Nepal's reprieved PM refuses to quit

Now wagers are being made about how long it would take him to resign despite signing an agreement Sunday to step down.

"It's shameful that the prime minister did not resign even 72 hours after promising to quit," said former deputy prime minister K.P. Sharma Oli, who belongs to Khanal's own communist party. "He made this promise before the same parliament which helped him come to power. Now the only step left is for him to go to the president (with his resignation letter)."

On Sunday, faced with the dissolution of the interim constitution, parliament and with it, his three-month-old government, Khanal managed to wriggle out of a dire constitutional crisis by reaching an agreement with the main opposition party, the Nepali Congress (NC).

The NC, that had been opposing Khanal's bid to extend the term of parliament by one more year to May 28, 2012, finally agreed to bail him out by three months more provided he quit.

But now, the reprieved PM is hedging over his resignation.

"I agreed to quit when there's an agreement to form a national government," he told querying journalists at a public programme Sunday. 

"Let there be a national government first."

The opposition however says Khanal is interpreting the agreement wrongly.

"He has to resign first to pave the way for a national government," NC leader and former prime ministerial contender Ram Chandra Poudel said. "He should resign at the earliest."

Another former deputy prime minister, Bijay Kumar Gachhedar, whose Madhesi Janadhikar Forum (Democratic) party is from a bloc of three regional parties also asking Khanal to step down, said the prime minister should resign immediately "if he had a conscience".
Even Khanal's own party men are clamouring for his resignation.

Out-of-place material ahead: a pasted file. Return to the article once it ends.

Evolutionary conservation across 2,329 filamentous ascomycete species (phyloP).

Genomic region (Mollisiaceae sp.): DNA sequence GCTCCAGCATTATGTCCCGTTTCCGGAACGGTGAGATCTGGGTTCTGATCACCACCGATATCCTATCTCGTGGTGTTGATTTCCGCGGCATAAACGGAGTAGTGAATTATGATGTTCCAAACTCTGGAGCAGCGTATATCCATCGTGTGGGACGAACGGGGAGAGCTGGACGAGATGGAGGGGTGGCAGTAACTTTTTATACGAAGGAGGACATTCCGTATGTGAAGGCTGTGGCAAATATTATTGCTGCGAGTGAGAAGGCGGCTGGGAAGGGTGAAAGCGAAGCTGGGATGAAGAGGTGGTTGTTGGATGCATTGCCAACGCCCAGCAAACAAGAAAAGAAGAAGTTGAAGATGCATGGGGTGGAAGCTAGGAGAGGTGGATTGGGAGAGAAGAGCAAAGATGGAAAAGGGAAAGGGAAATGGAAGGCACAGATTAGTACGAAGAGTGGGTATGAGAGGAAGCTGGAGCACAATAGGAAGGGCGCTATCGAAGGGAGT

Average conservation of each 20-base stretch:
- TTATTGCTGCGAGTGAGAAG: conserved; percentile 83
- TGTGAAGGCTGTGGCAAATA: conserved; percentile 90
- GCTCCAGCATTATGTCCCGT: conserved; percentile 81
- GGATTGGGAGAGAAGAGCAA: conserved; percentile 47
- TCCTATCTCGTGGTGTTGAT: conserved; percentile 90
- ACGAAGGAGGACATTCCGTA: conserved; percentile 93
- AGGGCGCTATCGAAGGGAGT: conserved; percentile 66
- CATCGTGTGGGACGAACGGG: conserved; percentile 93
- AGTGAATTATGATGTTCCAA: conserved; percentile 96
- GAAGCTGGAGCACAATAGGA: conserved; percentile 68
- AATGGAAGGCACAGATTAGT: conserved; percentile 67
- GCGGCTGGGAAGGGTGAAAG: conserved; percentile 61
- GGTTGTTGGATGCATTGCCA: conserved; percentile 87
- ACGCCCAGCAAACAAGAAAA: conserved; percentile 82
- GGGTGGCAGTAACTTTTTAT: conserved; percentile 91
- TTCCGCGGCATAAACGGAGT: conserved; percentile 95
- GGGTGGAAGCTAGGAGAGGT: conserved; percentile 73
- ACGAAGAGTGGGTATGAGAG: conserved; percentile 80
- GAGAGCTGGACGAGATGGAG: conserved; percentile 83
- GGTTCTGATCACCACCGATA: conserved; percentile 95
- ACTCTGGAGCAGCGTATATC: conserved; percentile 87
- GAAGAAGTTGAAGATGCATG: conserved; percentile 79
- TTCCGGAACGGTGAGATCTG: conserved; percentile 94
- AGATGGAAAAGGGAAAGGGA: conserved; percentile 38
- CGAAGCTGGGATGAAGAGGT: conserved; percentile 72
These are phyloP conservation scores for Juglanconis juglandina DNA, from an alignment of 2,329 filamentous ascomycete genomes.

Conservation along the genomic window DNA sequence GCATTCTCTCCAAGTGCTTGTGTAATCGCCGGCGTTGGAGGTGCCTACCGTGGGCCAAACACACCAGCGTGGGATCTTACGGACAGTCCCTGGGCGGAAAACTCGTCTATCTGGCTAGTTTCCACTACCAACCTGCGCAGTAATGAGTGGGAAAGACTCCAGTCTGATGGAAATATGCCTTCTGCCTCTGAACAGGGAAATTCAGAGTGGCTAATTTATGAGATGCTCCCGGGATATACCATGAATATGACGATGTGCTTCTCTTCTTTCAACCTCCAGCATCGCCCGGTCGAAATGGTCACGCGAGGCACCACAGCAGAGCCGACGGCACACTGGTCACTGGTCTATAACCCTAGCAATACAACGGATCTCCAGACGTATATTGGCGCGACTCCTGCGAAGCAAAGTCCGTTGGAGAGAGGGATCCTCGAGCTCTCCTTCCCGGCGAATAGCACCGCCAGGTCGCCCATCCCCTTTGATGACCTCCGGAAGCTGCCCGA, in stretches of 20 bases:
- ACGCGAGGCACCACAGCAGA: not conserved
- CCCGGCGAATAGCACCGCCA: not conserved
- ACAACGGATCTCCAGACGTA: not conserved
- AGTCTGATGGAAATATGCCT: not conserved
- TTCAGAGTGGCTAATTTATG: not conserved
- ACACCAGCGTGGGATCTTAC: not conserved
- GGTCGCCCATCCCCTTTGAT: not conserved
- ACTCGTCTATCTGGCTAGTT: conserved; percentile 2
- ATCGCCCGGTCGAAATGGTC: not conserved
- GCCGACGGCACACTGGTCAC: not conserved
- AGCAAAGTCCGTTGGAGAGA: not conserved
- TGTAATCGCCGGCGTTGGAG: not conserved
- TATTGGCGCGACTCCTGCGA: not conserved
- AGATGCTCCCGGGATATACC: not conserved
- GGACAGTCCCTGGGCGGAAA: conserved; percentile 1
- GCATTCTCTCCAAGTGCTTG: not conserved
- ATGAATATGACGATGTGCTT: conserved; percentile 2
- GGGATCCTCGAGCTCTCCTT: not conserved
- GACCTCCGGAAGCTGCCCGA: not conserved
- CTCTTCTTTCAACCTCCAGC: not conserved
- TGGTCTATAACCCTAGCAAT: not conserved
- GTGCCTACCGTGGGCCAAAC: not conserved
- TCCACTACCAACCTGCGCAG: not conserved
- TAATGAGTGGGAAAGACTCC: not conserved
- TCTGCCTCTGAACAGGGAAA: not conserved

A rival faction within the party, led by former premier Madhav Kumar Nepal, says if Khanal does not go immediately, the peace process, which has to be completed by Aug 28, will be in jeopardy.

Nepal has reasons to be demanding Khanal's ouster. Last year, when Nepal was the prime minister, Khanal joined the Maoists to seek the government's fall and become prime minister himself.

It took Nepal one month to resign. Now Khanal is likely to take even longer. As long as the Maoists, the largest party in parliament, support him, he will refuse to heed the call for his resignation.

Given Nepal's political parties' history of protracted squabbles over power-sharing, it could take the opposition a long time to agree on a new premier who would be accepted by all parties.

However, by dawdling, Khanal faces two grave perils.

If he continues to cling on to power, the opposition parties could block the budget, which has to be tabled in parliament soon.

More seriously, they could also impede the writing of the new constitution, the first draft of which has to be ready by May 28, 2012.

If the government fails, for the third time, to meet the constitutional deadline, there may not be any more extensions for parliament and with it, for the council of ministers.


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